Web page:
To eat or not to eat? That is the question Carla Swansburg faces in different time zones when she finds herself starving in her hotel room at three in the morning or snacking mid-afternoon when she’d normally be eating dinner at home in Toronto. As director of practice innovation, pricing and knowledge for law firm Blake, Cassels & Graydon LLP, Swansburg travels frequently on business to Europe and across North America. Being inappropriately hungry can be a problem.
Postsecondary students juggle a lot, often for the first time. One of the main things they encounter after leaving high school is managing their finances. While money management for students is a big topic, encompassing everything from budgeting to navigating loans, there are some simple steps they can take to trim spending and avoid costly mistakes. Money experts focused on students offer the following tips.
Trying to buy a house in big cities such as Toronto or Vancouver is challenging for any young family, but is doubly so for newcomers to Canada. Prices in the housing market often come as a shock and then the process of qualifying for a Canadian mortgage can be complicated and confusing. However, once qualified, new immigrants are able to borrow at competitive market rates. Prashant Kumar came to Toronto with his family in 2013 to work as a business analyst.
Muck Rack makes it simple to find people, tweets, or articles that mention any name, keyword, company, hashtag etc. We've compiled this guide to help you make the most of your search.
Selecting a term
Start searching tweets, articles from media outlets, articles mentioned in tweets, journalists'
names, titles and bios with some suggested searches:
Companies or Topics (e.g. iPhone, Microsoft)
Phrases (e.g. "cloud computing") — use quotes to keep the terms together
Twitter handles (e.g. @username) — returns those who have mentioned or replied to
Names (e.g. "David Pogue")
Hashtags (e.g. #sxsw, #london2012)
Bio details (e.g. vegan, Olympics, father)
Muck Rack's Advanced Search allows for many boolean operators.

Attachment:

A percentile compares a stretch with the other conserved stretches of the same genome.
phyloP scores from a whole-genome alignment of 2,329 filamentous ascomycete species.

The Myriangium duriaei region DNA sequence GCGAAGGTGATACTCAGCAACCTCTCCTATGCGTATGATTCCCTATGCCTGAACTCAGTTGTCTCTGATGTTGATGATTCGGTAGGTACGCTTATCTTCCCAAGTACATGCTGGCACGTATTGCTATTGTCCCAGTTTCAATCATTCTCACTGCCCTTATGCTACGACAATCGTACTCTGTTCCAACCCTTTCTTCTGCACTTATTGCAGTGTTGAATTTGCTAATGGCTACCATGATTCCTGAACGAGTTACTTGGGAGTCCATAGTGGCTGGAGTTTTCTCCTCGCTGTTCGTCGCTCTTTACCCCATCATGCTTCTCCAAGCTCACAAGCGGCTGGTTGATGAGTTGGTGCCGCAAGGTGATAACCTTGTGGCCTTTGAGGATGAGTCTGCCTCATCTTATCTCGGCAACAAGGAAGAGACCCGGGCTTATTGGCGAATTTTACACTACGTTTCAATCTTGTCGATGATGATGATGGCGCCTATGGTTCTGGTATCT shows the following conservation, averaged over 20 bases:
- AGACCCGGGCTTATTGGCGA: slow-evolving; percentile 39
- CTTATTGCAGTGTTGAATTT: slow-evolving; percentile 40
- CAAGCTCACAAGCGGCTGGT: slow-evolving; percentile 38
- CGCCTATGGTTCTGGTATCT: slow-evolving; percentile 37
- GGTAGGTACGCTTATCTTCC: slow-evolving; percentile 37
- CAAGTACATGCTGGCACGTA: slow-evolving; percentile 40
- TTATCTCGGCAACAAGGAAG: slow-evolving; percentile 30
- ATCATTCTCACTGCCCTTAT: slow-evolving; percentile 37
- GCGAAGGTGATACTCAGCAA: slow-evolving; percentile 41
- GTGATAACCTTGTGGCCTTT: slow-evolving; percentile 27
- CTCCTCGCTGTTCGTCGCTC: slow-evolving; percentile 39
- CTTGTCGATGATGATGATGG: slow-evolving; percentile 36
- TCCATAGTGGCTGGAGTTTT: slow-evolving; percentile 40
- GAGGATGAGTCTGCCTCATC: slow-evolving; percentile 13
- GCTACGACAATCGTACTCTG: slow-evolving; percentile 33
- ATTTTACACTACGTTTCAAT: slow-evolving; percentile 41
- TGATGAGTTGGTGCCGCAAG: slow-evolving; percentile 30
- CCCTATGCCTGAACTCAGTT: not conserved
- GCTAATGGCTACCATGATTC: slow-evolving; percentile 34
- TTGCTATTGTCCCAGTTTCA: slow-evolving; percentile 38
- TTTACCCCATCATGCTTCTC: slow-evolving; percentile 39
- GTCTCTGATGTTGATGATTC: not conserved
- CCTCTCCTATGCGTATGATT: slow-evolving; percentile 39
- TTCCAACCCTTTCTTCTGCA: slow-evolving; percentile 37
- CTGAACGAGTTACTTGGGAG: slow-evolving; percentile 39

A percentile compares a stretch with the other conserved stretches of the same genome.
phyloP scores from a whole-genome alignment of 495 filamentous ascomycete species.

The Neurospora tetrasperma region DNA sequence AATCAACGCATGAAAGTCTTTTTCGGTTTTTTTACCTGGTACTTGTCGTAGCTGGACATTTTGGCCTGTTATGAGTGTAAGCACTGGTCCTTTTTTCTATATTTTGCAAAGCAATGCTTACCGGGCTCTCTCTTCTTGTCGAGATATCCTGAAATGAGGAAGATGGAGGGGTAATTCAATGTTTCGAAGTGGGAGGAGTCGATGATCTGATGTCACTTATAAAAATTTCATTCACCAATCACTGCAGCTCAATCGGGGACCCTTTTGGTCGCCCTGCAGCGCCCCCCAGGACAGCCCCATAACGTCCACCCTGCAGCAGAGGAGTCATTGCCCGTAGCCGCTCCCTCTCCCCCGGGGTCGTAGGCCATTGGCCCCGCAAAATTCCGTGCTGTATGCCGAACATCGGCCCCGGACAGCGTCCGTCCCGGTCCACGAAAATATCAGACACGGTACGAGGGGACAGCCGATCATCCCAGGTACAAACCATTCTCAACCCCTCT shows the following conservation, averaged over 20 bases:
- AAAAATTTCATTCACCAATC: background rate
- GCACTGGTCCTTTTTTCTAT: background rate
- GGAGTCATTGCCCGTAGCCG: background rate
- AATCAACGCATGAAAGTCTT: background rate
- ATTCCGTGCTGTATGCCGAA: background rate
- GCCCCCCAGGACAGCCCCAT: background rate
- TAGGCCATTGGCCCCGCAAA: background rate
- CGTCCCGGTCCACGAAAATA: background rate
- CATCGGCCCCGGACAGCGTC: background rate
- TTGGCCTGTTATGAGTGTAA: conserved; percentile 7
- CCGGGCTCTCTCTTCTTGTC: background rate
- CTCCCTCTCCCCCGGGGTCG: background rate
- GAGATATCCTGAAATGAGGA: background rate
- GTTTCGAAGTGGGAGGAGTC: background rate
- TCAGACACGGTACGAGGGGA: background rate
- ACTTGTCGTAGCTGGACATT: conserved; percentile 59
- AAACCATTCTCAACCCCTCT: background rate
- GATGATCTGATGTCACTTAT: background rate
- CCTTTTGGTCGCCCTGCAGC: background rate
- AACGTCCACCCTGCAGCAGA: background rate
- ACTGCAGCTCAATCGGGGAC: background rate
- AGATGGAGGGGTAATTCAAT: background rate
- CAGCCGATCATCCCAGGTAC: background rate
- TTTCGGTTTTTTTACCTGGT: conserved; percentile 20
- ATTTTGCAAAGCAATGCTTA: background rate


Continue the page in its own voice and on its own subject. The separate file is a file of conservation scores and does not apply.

Find results that mention multiple specified terms, use AND or
+. For example, ensure each result contains both Elon Musk and Mark Zuckerberg by
searching Obama AND Romney or Obama + Romney.
Use the operators OR or , to broaden your search when you'd like either of
multiple terms to appear in results. (This is the default behavior of our search when no operators
are used.) For example, search for democrat OR republican to find results that refer to
Democrats and/or Republicans.
Use NOT or - to subtract results from your search. For
example, searching Disney will yield results about the Walt Disney Company as well as Walt Disney
World Resort. To exclude mentions of Disney World, search for Disney -World or Disney
When using one of these operators with a phrase, enclose it in quotation marks. For example, you can
find results about smartphones excluding Apple's iPhone 4S by searching smartphone -"iPhone
Exact case matching or punctuation
If you're searching for a brand name or keyword that relies on specific punctuation marks or capitalization, you can
find results that match your exact query by adding matchcase: before the keyword you're searching for, like matchcase:E*TRADE .
Use parentheses to separate multiple
boolean phrases. For example, to find journalists talking about having fun in Disney World or
Disneyland, search for ("disney world" OR disneyland) AND fun.
An asterisk can be used to search for any variation of a root word truncated by the asterisk. For example, searching for admin* will return results for administrator, administration, administer, administered, etc.
A near operator is an AND operator where you can control the distance between the words. You can vary the distance the near operation uses by adding a forward slash and number (between 0-99) such as strawberries NEAR/10 "whipped cream", which means the strawberries must exist within 10 words of "whipped cream".